“It’s now evidently revealing that there is more to it than meets the eye… It is purely a religious jihad in disguise.”
According to reports, the Acting Governor of Benue State, Benson Abounu, said last Tuesday’s attack showed that the security breakdown had “gone beyond [a] farmers-herders crisis.”
2. A beautiful profile of Reggie Littlejohn’s dedication to ending China’s deadly abortion regime:
3. The U.S. Catholic bishops on the Child Welfare Provider Inclusion Act of 2017 (H.R. 1881)
of more than 20,000 U.S. adults ages 18 years and older revealed some alarming findings:
• Nearly half of Americans report sometimes or always feeling alone (46 percent) or left out (47 percent).
• One in four Americans (27 percent) rarely or never feel as though there are people who really understand them.
• Two in five Americans sometimes or always feel that their relationships are not meaningful (43 percent) and that they are isolated from others (43 percent).
• One in five people report they rarely or never feel close to people (20 percent) or feel like there are people they can talk to (18 percent).
• Americans who live with others are less likely to be lonely (average loneliness score of 43.5) compared to those who live alone (46.4). However, this does not apply to single parents/guardians (average loneliness score of 48.2) – even though they live with children, they are more likely to be lonely.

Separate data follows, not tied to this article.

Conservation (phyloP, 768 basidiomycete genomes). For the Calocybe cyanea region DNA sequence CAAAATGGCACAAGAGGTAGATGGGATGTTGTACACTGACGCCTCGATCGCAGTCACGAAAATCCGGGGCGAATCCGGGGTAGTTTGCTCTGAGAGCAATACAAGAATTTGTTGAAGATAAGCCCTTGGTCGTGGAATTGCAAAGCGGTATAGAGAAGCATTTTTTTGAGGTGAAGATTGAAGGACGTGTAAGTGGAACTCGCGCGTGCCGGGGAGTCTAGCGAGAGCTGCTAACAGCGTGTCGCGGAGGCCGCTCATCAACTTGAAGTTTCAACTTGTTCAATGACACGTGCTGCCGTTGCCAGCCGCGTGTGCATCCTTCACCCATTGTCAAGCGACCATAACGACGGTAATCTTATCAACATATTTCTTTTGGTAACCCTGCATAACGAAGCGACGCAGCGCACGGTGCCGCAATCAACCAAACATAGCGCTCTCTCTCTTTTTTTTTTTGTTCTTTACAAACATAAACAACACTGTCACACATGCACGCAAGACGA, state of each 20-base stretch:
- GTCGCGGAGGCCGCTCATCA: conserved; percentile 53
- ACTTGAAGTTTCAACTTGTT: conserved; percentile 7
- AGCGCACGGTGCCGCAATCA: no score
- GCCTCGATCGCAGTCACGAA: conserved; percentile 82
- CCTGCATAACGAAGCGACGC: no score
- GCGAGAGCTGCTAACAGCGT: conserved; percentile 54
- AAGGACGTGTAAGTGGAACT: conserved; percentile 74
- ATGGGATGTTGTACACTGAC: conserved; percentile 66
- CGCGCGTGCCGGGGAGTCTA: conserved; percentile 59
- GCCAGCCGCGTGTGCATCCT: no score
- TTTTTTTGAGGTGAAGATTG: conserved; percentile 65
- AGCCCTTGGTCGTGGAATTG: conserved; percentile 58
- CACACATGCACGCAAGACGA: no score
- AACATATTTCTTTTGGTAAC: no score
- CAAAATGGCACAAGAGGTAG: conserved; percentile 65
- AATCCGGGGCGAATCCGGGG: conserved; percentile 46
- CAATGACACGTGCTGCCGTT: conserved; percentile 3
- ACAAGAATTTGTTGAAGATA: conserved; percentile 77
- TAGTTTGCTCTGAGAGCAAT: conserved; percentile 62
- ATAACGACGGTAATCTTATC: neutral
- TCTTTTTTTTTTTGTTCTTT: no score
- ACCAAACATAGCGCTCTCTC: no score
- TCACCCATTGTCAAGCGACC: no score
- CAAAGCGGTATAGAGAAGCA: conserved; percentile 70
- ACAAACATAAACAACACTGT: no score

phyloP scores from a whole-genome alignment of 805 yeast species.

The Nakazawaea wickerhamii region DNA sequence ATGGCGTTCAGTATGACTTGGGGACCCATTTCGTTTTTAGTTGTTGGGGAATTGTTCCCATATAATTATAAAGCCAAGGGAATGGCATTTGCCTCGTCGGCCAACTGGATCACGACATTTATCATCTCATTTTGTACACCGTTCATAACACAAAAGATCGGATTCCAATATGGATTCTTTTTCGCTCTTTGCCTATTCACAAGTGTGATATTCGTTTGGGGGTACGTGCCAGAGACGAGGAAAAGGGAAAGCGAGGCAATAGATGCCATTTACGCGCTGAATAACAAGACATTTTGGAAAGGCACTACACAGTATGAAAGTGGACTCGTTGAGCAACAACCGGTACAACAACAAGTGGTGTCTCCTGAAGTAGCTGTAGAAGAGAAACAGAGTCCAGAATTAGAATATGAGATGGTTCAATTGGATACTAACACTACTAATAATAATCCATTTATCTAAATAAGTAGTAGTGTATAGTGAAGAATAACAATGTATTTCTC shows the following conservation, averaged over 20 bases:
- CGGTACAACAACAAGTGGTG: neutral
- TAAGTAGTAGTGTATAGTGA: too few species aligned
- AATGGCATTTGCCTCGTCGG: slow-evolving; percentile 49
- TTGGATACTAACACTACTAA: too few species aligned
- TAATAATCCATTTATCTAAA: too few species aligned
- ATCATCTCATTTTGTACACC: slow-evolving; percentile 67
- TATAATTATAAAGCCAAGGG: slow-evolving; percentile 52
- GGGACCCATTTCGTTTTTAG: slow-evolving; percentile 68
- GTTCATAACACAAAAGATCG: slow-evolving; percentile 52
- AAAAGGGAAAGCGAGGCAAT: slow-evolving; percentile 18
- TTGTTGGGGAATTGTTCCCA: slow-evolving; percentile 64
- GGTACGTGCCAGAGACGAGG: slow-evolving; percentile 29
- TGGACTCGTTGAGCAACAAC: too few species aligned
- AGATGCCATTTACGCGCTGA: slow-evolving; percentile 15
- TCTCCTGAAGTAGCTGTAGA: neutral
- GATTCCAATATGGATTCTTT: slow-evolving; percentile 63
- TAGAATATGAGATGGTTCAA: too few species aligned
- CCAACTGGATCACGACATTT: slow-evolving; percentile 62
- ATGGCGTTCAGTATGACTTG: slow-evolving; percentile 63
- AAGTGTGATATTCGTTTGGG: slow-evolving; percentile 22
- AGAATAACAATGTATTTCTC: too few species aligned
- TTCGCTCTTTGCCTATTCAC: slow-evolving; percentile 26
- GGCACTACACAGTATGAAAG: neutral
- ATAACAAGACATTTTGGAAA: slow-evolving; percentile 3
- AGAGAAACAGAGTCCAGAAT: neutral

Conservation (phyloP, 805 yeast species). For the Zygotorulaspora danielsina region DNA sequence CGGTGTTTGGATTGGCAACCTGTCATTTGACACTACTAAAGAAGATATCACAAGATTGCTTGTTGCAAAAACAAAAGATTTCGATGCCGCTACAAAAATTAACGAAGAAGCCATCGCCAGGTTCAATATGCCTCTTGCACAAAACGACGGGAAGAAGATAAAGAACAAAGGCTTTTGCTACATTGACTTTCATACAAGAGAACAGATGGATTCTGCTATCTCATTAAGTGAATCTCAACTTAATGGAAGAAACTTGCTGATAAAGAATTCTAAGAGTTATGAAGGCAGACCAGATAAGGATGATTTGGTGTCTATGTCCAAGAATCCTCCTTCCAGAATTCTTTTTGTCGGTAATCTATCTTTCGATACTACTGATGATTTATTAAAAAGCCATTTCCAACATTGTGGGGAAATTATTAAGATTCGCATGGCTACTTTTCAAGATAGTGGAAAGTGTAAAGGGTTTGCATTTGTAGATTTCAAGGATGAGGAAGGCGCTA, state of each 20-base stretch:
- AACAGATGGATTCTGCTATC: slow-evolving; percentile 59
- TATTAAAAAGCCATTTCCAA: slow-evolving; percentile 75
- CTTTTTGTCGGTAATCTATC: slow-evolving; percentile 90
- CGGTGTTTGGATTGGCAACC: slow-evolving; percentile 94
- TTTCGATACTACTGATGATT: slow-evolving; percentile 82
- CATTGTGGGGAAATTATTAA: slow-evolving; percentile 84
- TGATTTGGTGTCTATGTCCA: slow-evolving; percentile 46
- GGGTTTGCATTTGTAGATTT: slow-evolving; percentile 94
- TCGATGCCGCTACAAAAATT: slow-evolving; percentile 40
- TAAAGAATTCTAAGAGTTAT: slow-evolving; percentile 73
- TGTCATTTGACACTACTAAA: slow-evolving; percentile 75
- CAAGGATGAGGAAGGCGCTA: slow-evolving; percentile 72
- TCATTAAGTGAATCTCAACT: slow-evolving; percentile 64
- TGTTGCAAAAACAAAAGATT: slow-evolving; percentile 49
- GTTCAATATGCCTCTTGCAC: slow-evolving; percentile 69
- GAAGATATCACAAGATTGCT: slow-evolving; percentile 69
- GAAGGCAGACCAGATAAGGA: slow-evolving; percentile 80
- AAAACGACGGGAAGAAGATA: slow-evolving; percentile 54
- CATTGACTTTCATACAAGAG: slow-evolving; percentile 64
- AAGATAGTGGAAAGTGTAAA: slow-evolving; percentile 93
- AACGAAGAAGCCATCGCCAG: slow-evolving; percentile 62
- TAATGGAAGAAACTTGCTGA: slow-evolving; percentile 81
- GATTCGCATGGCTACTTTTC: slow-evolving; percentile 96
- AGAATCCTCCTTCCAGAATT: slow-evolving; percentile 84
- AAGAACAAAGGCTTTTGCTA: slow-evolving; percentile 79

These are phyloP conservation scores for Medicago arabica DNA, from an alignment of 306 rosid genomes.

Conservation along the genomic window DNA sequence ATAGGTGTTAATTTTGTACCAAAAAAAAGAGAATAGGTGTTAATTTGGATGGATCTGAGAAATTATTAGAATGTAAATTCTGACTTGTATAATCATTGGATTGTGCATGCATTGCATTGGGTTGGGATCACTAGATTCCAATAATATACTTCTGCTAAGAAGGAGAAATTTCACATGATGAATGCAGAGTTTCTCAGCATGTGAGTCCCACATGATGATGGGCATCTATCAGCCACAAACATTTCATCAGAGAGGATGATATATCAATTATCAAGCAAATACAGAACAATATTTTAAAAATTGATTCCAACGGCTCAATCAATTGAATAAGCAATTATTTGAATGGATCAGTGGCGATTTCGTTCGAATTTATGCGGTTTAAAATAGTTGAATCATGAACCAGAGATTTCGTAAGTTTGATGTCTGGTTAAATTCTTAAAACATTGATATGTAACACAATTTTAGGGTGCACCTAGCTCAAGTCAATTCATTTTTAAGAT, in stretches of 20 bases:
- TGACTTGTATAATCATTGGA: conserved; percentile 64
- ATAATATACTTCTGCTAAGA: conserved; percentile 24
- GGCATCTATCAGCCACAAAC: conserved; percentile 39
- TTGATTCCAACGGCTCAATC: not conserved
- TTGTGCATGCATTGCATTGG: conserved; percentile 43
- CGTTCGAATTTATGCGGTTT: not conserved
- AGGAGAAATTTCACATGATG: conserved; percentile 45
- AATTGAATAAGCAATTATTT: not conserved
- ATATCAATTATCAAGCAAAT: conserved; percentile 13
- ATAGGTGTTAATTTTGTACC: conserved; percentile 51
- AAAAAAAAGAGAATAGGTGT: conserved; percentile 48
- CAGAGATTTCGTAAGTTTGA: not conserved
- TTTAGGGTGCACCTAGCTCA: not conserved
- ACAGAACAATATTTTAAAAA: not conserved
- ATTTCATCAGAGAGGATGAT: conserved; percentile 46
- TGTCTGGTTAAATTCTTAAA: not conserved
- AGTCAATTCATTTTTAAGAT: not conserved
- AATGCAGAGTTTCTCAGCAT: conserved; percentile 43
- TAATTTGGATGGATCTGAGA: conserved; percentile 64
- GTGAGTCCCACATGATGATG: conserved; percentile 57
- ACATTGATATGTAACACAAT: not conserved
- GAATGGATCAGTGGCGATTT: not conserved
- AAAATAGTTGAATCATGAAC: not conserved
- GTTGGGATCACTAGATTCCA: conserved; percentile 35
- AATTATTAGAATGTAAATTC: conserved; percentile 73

• Only around half of Americans (53 percent) have meaningful in-person social interactions, such as having an extended conversation with a friend or spending quality time with family, on a daily basis.
• Generation Z (adults ages 18-22) is the loneliest generation and claims to be in worse health than older generations.
• Social media use alone is not a predictor of loneliness; respondents defined as very heavy users of social media have a loneliness score (43.5) that is not markedly different from the score of those who never use social media (41.7).
5. Part of my recent conversation with the author of a book on loneliness here.
6. Bishop Robert Barron about that White House Correspondents Dinner speech:
One of the extraordinary but often overlooked qualities of a system of objective morality is that it is a check on the powerful and a protection of the most vulnerable. If good and evil are objective states of affairs, then they hem in and control the tendency of cultural elites to dominate others. When objective moral values evanesce, armies of the expendable emerge, and what Pope Francis aptly calls a cultura del descarte (a throwaway culture) obtains. One of the indicators that this has happened is lots of people in tuxedos and formal gowns, sipping from wine glasses, and laughing while someone jok es about the murder of children.
Some of the people who do the most good have a willingness to be radically changed. They are sensitive to the problems around them, which a lot of us are, but they are also willing to transform their lives to address them, which a lot of us don’t consider.
10. Have you discovered The Sethany Show?
Announcing an upcoming forum this month on foster care. Details here.
On Love’s Revolutionary Healing Power – the Sisters of Life make a cameo … if you don’t know them, do click